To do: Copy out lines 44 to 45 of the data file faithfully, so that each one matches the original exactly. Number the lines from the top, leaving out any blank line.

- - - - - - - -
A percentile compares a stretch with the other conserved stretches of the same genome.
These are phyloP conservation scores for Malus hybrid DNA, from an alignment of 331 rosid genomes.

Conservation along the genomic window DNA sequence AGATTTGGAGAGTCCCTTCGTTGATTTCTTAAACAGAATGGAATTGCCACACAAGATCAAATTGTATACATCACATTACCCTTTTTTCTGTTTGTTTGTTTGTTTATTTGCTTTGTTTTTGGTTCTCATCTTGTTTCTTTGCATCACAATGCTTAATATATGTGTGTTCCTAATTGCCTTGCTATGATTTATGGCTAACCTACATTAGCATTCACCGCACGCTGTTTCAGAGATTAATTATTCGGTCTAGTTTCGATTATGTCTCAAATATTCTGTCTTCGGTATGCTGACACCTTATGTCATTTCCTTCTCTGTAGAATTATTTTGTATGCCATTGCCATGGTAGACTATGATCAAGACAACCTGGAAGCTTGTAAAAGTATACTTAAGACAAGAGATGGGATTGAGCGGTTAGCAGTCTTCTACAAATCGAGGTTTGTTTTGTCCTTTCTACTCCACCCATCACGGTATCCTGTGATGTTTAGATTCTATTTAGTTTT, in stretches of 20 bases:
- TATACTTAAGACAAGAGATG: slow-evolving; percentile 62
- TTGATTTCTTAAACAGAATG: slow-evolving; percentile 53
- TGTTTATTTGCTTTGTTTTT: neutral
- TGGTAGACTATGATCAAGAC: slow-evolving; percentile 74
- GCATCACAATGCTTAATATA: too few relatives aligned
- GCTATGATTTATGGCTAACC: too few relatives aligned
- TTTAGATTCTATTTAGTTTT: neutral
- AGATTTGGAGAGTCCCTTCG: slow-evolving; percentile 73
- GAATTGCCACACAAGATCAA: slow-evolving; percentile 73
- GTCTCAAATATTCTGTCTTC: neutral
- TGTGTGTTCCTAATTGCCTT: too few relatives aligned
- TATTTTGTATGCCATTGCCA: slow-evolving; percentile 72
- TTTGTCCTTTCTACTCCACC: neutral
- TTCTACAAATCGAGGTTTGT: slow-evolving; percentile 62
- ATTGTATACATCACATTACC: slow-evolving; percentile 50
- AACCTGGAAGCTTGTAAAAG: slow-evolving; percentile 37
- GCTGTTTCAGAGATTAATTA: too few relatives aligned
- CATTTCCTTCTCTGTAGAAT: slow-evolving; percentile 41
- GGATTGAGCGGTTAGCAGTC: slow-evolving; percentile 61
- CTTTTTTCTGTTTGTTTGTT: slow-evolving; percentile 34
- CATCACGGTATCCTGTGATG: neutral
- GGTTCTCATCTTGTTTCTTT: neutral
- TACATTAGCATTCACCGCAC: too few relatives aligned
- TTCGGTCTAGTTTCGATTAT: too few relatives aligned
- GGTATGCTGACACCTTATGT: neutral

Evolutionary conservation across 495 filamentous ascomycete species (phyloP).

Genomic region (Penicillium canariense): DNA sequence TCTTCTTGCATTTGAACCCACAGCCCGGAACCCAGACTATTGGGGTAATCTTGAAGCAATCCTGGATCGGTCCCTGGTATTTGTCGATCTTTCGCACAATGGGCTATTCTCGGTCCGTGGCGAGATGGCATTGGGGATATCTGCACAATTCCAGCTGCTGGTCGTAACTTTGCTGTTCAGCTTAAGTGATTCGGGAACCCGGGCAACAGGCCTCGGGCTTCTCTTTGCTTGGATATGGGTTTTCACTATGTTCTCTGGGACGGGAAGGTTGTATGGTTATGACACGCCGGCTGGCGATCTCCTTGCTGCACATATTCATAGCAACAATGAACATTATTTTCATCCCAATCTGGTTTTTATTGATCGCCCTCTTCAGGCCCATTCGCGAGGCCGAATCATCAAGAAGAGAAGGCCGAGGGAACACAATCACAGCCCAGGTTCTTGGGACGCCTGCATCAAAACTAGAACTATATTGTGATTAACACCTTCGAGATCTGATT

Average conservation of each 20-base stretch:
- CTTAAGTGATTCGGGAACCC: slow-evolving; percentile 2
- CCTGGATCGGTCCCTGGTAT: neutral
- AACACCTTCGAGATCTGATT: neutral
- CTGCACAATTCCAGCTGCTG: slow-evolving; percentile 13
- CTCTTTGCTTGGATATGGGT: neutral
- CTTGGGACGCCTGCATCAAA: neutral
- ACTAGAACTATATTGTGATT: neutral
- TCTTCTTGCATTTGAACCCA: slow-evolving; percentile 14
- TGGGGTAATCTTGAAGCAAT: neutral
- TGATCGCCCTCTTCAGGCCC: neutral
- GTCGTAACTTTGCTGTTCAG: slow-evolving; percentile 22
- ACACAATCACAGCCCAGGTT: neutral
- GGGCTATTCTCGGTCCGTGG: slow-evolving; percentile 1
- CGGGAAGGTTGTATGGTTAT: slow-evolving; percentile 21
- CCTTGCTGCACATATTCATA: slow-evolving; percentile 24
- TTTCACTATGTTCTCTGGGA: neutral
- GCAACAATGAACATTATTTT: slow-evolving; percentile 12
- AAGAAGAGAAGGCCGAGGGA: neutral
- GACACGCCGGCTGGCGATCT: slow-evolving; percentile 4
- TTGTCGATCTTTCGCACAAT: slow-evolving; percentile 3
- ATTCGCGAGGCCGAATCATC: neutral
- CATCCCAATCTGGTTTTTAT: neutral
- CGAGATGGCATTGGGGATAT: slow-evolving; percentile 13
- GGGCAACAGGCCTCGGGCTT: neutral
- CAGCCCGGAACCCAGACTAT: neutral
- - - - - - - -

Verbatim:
- GGGCTATTCTCGGTCCGTGG: slow-evolving; percentile 1
- CGGGAAGGTTGTATGGTTAT: slow-evolving; percentile 21